How contractor finances fared at AS 2016

Much like a steely poker player unfazed by his opponents, chancellor Philip Hammond yesterday showed a steady hand when it came to laying down policies on contractors’ personal finances, writes Luke Somerset of IFA ContractorMoney.  

While he may have lacked the flair of his predecessor, Mr Hammond did deliver some subtle yet potentially impactful changes affecting contractors and, fortunately, there were no real wild cards.  

Steady-hand Hammond

He uplifted the Personal Allowance and confirmed that from April 2017 it will be set at £11,500, increasing to £12,500 by 2020. He reassured wannabe-home owners that Help to Buy Equity Loan, which provides a 20% interest free deposit to contractors who purchase a new home, is here to stay. And he kept childcare vouchers and pensions as some of the few remaining non-contentious tax breaks, with nest eggs seeing no change to the £40,000 annual tax-free contribution limit or the lifetime allowance.

After all the back and forth that pensions have seen, contractors will embrace the fact that Mr Hammond kept the status quo and didn’t do anything to harm them as a crucial tax planning vehicle.

Moreover, given the IR35 revamp that’s at hand, we expect contractors to revisit their pension options to deal with any future changes which could affect the ability to extract income from their company. The complexity of these changes if you are contracting in the public sector have highlighted the importance of the relationship between your accountant and IFA to ensure you aren’t paying too much tax.

You shuffling between this duo is all the more important because the following announcements at AS 2016 do have the potential to take from your chip stack, or restrict it:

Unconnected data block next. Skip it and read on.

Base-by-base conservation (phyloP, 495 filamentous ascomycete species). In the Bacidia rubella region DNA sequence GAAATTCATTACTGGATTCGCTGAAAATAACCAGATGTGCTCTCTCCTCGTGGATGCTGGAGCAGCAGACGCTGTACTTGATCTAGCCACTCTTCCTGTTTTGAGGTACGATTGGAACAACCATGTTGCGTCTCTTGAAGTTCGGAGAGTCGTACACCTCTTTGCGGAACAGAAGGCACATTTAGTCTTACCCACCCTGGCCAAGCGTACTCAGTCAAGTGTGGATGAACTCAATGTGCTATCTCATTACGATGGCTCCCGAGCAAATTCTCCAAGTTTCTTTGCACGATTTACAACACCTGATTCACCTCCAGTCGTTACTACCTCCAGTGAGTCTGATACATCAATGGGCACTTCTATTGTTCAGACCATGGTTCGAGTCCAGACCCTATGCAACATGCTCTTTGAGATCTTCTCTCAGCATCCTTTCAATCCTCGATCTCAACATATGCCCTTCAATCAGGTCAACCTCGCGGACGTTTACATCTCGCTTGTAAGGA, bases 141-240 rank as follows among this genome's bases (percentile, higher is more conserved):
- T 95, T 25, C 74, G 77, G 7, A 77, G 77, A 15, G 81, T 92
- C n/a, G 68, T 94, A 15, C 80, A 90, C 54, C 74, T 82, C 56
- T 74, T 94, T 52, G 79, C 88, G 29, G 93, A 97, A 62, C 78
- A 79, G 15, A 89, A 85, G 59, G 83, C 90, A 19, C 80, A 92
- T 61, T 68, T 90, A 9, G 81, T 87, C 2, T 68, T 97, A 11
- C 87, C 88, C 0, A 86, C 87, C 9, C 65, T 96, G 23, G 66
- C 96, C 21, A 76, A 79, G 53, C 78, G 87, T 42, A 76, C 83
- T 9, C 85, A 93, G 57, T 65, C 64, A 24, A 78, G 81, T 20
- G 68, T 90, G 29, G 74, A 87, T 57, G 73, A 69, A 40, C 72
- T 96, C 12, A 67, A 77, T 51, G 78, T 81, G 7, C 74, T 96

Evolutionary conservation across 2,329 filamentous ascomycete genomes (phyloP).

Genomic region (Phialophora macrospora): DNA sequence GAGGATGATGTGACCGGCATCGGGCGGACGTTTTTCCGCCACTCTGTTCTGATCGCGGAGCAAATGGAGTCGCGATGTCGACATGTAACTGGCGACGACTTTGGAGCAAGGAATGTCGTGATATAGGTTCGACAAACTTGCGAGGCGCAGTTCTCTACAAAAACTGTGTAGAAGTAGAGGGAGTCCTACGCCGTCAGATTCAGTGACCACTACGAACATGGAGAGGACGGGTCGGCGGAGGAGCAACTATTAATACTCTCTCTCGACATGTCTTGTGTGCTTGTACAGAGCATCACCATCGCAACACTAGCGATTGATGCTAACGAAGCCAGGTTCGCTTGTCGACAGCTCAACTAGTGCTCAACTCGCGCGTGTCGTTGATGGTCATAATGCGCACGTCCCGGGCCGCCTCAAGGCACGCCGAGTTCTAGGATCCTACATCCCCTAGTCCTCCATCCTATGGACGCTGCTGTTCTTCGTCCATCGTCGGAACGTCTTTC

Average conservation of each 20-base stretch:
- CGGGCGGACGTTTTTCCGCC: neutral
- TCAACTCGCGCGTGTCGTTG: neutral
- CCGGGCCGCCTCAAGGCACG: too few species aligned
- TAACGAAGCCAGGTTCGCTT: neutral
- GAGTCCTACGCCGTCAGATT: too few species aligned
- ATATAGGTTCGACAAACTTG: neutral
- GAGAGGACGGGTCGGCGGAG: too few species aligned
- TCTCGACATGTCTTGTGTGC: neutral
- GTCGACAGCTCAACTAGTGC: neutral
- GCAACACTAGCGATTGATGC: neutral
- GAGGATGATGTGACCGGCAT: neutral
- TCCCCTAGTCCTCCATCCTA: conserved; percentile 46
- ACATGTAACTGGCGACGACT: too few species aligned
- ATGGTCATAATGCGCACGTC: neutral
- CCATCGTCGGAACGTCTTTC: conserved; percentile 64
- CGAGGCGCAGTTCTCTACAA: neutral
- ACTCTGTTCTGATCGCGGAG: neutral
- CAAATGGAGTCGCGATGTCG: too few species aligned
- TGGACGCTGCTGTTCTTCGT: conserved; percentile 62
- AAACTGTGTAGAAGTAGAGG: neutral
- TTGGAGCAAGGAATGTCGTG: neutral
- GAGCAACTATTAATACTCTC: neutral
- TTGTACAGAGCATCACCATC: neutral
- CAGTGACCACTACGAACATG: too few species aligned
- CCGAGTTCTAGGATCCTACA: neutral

• Insurance premium tax to rise from 10% to 12% from next June.
  • Employer/Employee NICs to be equalised from April 2017.
  • A new £4,000 cap on the Money Purchase Allowance.
  • Benefit in Kind tax to become more wide-reaching.

But steady-hand Hammond dealt out some positives too:

  • NS&I will offer a new market leading 3-year savings bond, open to those aged 16 and over, available for 12 months from spring 2017.
  • The higher rate tax threshold will be increasing to £50,000 by the end of the current parliament.
  • The level of corporation tax will decrease to 17% by 2020 (as set before the AS).
  • A consultation will soon be unveiled on options to tackle pension scams, including banning cold calling in relation to pensions.

April: Landlords’ card marked

Housing was one of Mr Hammond’s big themes yesterday. But despite what seem like his good intentions, we are concerned about the impact of cumulative and sustained landlord-targeted changes and the impact that these will have on tenants. Additions in AS 2016 may just tip the scales too far – if they hadn’t already been.